It wasn’t that long ago Ricky Stuart was having to plead with Canberra fans for patience.
Now, he is rewarding them in bucketloads.
The Raiders will on Friday night try to qualify for two straight preliminary finals for the first time since Stuart was the club’s star player in the mid-1990s.
When Stuart returned to Canberra as coach in 2014 he learned quickly he was going to have to do it the long way.
James Tedesco, Michael Ennis, Josh Mansour and Michael Ennis all rejected – or in the case of Tedesco backflipped – on his approaches in the space of a few months.
“I am not a patient person and I was asking for it because we had to do it another way here,” Stuart said on Thursday.
“We couldn’t just go out and buy rep players, we had to produce our own and generate our own momentum.
“I have said all along you need representative players, you need 100-gamers, to have success in your performance.
“That’s what’s been building at the club.”
In his seven seasons at the Raiders, Stuart did not buy a top-tier representative player from an NRL rival until Corey Harawira-Naera arrived from Canterbury this year.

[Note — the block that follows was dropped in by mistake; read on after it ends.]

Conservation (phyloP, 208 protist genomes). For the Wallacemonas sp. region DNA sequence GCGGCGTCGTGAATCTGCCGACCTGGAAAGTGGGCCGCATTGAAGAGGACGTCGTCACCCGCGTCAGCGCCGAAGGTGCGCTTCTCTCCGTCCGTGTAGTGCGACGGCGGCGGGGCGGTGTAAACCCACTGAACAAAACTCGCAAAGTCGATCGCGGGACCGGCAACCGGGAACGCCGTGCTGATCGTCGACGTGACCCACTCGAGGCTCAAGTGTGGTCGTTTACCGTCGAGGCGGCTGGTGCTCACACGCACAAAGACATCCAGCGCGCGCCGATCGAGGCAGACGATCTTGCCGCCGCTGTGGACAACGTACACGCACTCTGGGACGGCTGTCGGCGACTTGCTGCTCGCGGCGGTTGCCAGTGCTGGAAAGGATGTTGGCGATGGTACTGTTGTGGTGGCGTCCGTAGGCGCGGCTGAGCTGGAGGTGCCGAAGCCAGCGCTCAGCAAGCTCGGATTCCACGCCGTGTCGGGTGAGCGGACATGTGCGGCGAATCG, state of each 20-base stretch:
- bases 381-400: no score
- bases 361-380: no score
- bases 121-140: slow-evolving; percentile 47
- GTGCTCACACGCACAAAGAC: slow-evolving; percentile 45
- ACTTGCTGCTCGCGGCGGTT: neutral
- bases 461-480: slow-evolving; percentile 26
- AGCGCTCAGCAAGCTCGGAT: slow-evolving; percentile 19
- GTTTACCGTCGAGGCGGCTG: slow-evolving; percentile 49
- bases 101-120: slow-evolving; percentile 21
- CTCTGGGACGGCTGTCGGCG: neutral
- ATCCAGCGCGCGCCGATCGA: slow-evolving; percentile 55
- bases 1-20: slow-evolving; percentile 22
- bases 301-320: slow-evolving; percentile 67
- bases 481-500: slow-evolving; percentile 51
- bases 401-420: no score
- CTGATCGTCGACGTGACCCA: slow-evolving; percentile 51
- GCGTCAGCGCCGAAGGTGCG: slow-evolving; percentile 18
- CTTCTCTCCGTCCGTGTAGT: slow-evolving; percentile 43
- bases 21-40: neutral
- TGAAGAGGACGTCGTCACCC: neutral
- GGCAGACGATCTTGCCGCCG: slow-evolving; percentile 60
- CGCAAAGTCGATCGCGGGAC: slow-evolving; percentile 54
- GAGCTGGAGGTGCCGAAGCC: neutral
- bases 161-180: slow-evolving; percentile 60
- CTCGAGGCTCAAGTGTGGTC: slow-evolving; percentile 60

As has regularly been noted, he turned his attention to England where Elliott Whitehead has been able to lure out the biggest band of Brits in years.
But Stuart’s talent is still home grown.
Of the 36 players to have run out for Canberra this year, only 14 have played for another NRL club.
And only Dunamis Lui and Sia Soliola had played more than 40 for other NRL clubs, with even Soliola arriving after five years in England.
It’s showing, with Joe Tapine to become the eighth member of their squad to play 100 games at the Raiders, giving them more club centurions than any of the other five remaining teams.
“Continuity comes from playing regular games back-to-back to get used to playing with each other,” Stuart said.
“Others have grown into representative players and grown off the back of each other’s style of game here at the club.
“That part of the journey – albeit it’s been a number of years – has been great to be a part of.
“And now we have some great combinations.”
Stuart knows though it won’t come easy this week in the grand-final rematch.
The Raiders have harped on all week that another slow start like they had against Cronulla will kill them, and they must get a fair share of the ball early.
“My biggest fear is us,” Stuart said.
“If we turn up and play our best game of football we will be in the fight. If we don’t turn up and have individuals play their best game we won’t win any game.”